Event! Do not miss it..!

August 30, 2018

Saturday 01 Septembre 2018 - Sunday 2 Septembre 2018, Fête des Vendanges, Sainte Maxime

 

This traditional Harvest Festival is held in honor of the grape harvest that begins in our beautiful region when the summer comes to an end.

 

Program :

Saturday the 1st of September 2018

22:30 Fireworks on the sea, downtown beach.

22:40 Ball at the Théâtre de la Mer with the "Benty Brothers" orchestra.

 

Sunday the 2nd of September 2018

09:30 Departure of the parade of the folklore group Leï Magnoti (from the Maison des Associations).

10:00 Mass in the open air at the Théâtre de la Mer grape distribution on the Magnoti area and parade in the city center.

16:00 Traditional dances with the groups "The Academy Provencal of Cannes" & "Lei Magnoti" at the Théâter de la Mer.

 

 

 

What is harvesting?

The harvesting of wine grapes (Vintage) is one of the most crucial steps in the process of wine-making. The time of harvest is determined primarily by the ripeness of the grape as measured by sugar, acid and tannin levels with winemakers basing their decision to pick based on the style of wine they wish to produce. The weather can also shape the timetable of harvesting with the threat of heat, rain, hail, and frost which can damage the grapes and bring about various vine diseases. In addition to determining the time of the harvest, winemakers and vineyard owners must also determine whether to use hand pickers or mechanical harvesters. The harvest season typically falls between August & October. With various climate conditions, grape varieties, and wine styles the harvesting of grapes could happen in every month of the calendar year somewhere in the world.

 

The majority of harvesting occurs in late August to early October.

 

A bit of the history of wine

Throughout the history of wine, winemakers would use the sugar and acid levels of the grape as a guide in determining ripeness. Early winemakers tasted the grapes to gauge ripeness. Modern winemakers use a refractometer to measure hi sugar levels and °Brix or titration tests (using an indicator such as phenolphthalein) to determine the titratable acidity within the grape.

In recent times there has been more of an emphasis on the "physiological" ripeness of the grape, usually in the form of tannins and other phenolics. Currently, tasting is the only way to measure tannin ripeness, which can take experience and skill to do accurately. Viticulturalists have not yet fully explained the complex processes that go into the ripening of tannins but most believe it begins with the polymerization of small astringent tannins into larger molecules which are perceived by the taste buds as being softer.

 

Question of mechanical harvesting versus traditional hand picking

The question of using mechanical harvesting versus traditional hand picking is a source of contention in the wine industry. Mechanical harvesting of grapes has been one of the major changes in many vineyards in the last third of a century.

Manual harvest is used for the production of high quality wines and sparkling wines, as long as the grapes must be selected; this results in an inevitable increase in production costs. It is also simply used in vineyards where the machines can not harvest, because of unsuitable ground, rows too tight, etc. They are made by "cutters" or "pickers" using pruning shears or spruce trees, which deposit the clusters cut in a petty box or in a bucket or wicker basket. These will be emptied into a crate or hood that a "porter" or "longshoreman" will bring to the edge of the parcel. In the case of fume hoods, they are emptied in a grape dump, crates (between 15 and 30 kg in general), they can be stacked on a trailer or in a truck, they can also be transported by a chase at the end of the plot.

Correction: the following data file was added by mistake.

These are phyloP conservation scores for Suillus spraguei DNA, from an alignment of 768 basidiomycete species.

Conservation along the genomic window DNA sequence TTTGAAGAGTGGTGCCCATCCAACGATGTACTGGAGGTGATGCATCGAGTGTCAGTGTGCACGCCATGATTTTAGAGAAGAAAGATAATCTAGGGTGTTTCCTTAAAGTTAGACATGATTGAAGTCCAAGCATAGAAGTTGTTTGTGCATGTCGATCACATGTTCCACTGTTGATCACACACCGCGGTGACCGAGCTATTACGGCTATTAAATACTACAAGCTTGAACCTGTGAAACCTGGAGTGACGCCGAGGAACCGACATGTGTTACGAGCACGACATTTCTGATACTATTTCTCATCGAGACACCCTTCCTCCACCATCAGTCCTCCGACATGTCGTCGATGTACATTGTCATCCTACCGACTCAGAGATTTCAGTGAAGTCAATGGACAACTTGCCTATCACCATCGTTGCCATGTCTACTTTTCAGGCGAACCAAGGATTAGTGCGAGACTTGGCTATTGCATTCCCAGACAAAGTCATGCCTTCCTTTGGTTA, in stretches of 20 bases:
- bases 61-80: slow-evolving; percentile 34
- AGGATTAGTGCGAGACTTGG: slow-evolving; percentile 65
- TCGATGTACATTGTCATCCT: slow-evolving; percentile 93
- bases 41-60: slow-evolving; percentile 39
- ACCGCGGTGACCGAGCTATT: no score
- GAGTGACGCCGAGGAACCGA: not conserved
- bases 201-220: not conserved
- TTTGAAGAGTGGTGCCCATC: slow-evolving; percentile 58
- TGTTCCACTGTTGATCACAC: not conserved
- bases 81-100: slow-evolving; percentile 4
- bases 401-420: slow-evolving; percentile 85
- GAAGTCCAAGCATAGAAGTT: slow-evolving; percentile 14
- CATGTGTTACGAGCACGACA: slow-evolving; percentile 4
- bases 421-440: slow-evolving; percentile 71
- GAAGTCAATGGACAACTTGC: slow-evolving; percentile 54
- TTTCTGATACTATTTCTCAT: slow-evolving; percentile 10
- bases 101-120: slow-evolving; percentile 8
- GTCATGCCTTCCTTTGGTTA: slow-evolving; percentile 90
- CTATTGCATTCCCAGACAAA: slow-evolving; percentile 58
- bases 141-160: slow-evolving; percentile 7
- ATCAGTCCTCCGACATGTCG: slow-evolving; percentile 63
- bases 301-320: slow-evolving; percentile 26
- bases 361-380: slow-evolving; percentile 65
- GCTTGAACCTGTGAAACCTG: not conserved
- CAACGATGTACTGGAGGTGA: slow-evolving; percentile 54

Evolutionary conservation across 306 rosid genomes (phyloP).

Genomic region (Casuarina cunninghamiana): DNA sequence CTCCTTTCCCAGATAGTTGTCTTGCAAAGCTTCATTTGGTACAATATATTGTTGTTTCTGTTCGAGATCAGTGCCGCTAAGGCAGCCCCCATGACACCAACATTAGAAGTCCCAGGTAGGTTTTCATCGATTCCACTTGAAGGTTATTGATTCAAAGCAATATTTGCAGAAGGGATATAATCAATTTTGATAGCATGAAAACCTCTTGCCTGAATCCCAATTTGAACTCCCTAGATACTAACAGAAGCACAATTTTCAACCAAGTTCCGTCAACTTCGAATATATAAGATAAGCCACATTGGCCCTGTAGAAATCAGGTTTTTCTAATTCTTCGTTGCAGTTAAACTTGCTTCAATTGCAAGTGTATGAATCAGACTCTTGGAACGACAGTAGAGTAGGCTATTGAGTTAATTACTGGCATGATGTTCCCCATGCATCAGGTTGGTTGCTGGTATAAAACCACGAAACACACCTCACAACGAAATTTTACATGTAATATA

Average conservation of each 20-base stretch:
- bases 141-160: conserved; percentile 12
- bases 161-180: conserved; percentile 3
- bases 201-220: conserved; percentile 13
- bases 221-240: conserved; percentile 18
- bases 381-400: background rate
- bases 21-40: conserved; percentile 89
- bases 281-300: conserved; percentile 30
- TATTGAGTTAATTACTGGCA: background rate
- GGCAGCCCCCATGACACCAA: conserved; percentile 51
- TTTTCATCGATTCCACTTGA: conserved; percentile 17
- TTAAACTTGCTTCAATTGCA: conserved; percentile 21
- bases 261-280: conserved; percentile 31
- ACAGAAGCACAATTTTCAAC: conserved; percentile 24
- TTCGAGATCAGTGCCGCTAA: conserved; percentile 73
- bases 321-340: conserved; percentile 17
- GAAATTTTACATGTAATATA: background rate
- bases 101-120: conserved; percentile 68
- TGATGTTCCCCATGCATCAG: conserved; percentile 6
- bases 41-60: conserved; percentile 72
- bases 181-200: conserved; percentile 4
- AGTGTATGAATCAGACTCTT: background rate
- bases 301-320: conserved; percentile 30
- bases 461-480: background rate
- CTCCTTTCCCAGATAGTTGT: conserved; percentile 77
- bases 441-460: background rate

More economical, it is done with the help of machines and is used for the wines of current quality, insofar as the harvest is not selective and mixes grapes more or less ripe, even damaged, with obvious consequences on the quality of the final product.

 

The techniques in viticulture and oenology have evolved a lot over the last 50 years (green harvest, sorting table, stainless steel tank, electric press and then pneumatic, etc.). Thanks to them, the quality of the grapes is improved. Other parameters are to control to obtain grapes in the best conditions:
▪ When the harvest is wet (by rain, dew or mist), the additional water could indeed have a negative influence on the quality of the must by diluting it;
▪ The hottest hours of the day are an unfavorable condition for harvesting. A high temperature of the grapes can favor the departure of an undesired fermentation once the grape in vat or in the containers.
▪ The bunches must be placed in containers of limited size to prevent crushing and release their juice, the latter would oxidize and would be in contact with the earth, the container, and other undesirable elements. On the grape harvest of red grapes, this can provoke an exaggerated extraction of the color by release of the anthocyanins contained in the films, and to be problematic for the elaboration of the rosé wines or champagnes, the juices flowing from the berries are then stained ". In the case of manual harvesting, preference will be given to harvest boxes, preferences pierced to allow the flow of juice, rather than conquets or skips where the larger volume of harvest makes it crash under its own weight.
▪ The grapes must be transported as quickly as possible to the winery, to avoid uncontrolled fermentation or maceration, the oxidation of the juice, and the action of tyrosinase and laccase, all the more present when the vintage is botrytised.

 

For more events and entertainment tips and an extensive program, please visit the website of the Office du Tourisme of Sainte Maxime.

 

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